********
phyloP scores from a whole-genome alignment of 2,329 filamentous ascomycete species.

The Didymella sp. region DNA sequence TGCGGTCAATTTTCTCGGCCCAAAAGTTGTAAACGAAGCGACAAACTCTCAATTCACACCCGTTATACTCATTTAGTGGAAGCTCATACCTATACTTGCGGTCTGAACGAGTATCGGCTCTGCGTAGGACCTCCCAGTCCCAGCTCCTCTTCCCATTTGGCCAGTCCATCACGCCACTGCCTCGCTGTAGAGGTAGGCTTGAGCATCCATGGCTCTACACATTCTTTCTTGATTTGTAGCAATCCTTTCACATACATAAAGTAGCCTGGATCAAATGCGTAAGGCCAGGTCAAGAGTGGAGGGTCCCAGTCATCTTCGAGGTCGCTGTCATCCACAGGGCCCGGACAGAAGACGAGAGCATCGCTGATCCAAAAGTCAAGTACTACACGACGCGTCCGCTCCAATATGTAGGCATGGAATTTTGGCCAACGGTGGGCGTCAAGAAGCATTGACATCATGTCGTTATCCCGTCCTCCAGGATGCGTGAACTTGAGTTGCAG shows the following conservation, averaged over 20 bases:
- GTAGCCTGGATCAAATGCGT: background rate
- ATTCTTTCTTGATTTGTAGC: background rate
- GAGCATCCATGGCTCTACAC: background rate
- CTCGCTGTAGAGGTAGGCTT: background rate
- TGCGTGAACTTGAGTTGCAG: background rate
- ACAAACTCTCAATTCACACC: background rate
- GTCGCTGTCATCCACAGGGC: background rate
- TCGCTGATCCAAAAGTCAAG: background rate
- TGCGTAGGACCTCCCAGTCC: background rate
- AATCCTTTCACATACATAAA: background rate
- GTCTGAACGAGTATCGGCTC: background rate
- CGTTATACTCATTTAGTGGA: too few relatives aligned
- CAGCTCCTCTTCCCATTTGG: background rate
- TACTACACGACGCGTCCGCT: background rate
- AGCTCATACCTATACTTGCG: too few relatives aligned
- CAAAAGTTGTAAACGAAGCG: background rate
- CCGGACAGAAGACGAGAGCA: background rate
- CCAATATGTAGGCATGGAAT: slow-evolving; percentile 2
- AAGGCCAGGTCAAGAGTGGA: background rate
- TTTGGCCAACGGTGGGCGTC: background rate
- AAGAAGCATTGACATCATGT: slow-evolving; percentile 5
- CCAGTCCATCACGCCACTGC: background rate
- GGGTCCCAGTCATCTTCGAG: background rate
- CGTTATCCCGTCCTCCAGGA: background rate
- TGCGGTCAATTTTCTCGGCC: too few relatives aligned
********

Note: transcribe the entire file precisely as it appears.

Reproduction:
phyloP scores from a whole-genome alignment of 2,329 filamentous ascomycete species.

The Didymella sp. region DNA sequence TGCGGTCAATTTTCTCGGCCCAAAAGTTGTAAACGAAGCGACAAACTCTCAATTCACACCCGTTATACTCATTTAGTGGAAGCTCATACCTATACTTGCGGTCTGAACGAGTATCGGCTCTGCGTAGGACCTCCCAGTCCCAGCTCCTCTTCCCATTTGGCCAGTCCATCACGCCACTGCCTCGCTGTAGAGGTAGGCTTGAGCATCCATGGCTCTACACATTCTTTCTTGATTTGTAGCAATCCTTTCACATACATAAAGTAGCCTGGATCAAATGCGTAAGGCCAGGTCAAGAGTGGAGGGTCCCAGTCATCTTCGAGGTCGCTGTCATCCACAGGGCCCGGACAGAAGACGAGAGCATCGCTGATCCAAAAGTCAAGTACTACACGACGCGTCCGCTCCAATATGTAGGCATGGAATTTTGGCCAACGGTGGGCGTCAAGAAGCATTGACATCATGTCGTTATCCCGTCCTCCAGGATGCGTGAACTTGAGTTGCAG shows the following conservation, averaged over 20 bases:
- GTAGCCTGGATCAAATGCGT: background rate
- ATTCTTTCTTGATTTGTAGC: background rate
- GAGCATCCATGGCTCTACAC: background rate
- CTCGCTGTAGAGGTAGGCTT: background rate
- TGCGTGAACTTGAGTTGCAG: background rate
- ACAAACTCTCAATTCACACC: background rate
- GTCGCTGTCATCCACAGGGC: background rate
- TCGCTGATCCAAAAGTCAAG: background rate
- TGCGTAGGACCTCCCAGTCC: background rate
- AATCCTTTCACATACATAAA: background rate
- GTCTGAACGAGTATCGGCTC: background rate
- CGTTATACTCATTTAGTGGA: too few relatives aligned
- CAGCTCCTCTTCCCATTTGG: background rate
- TACTACACGACGCGTCCGCT: background rate
- AGCTCATACCTATACTTGCG: too few relatives aligned
- CAAAAGTTGTAAACGAAGCG: background rate
- CCGGACAGAAGACGAGAGCA: background rate
- CCAATATGTAGGCATGGAAT: slow-evolving; percentile 2
- AAGGCCAGGTCAAGAGTGGA: background rate
- TTTGGCCAACGGTGGGCGTC: background rate
- AAGAAGCATTGACATCATGT: slow-evolving; percentile 5
- CCAGTCCATCACGCCACTGC: background rate
- GGGTCCCAGTCATCTTCGAG: background rate
- CGTTATCCCGTCCTCCAGGA: background rate
- TGCGGTCAATTTTCTCGGCC: too few relatives aligned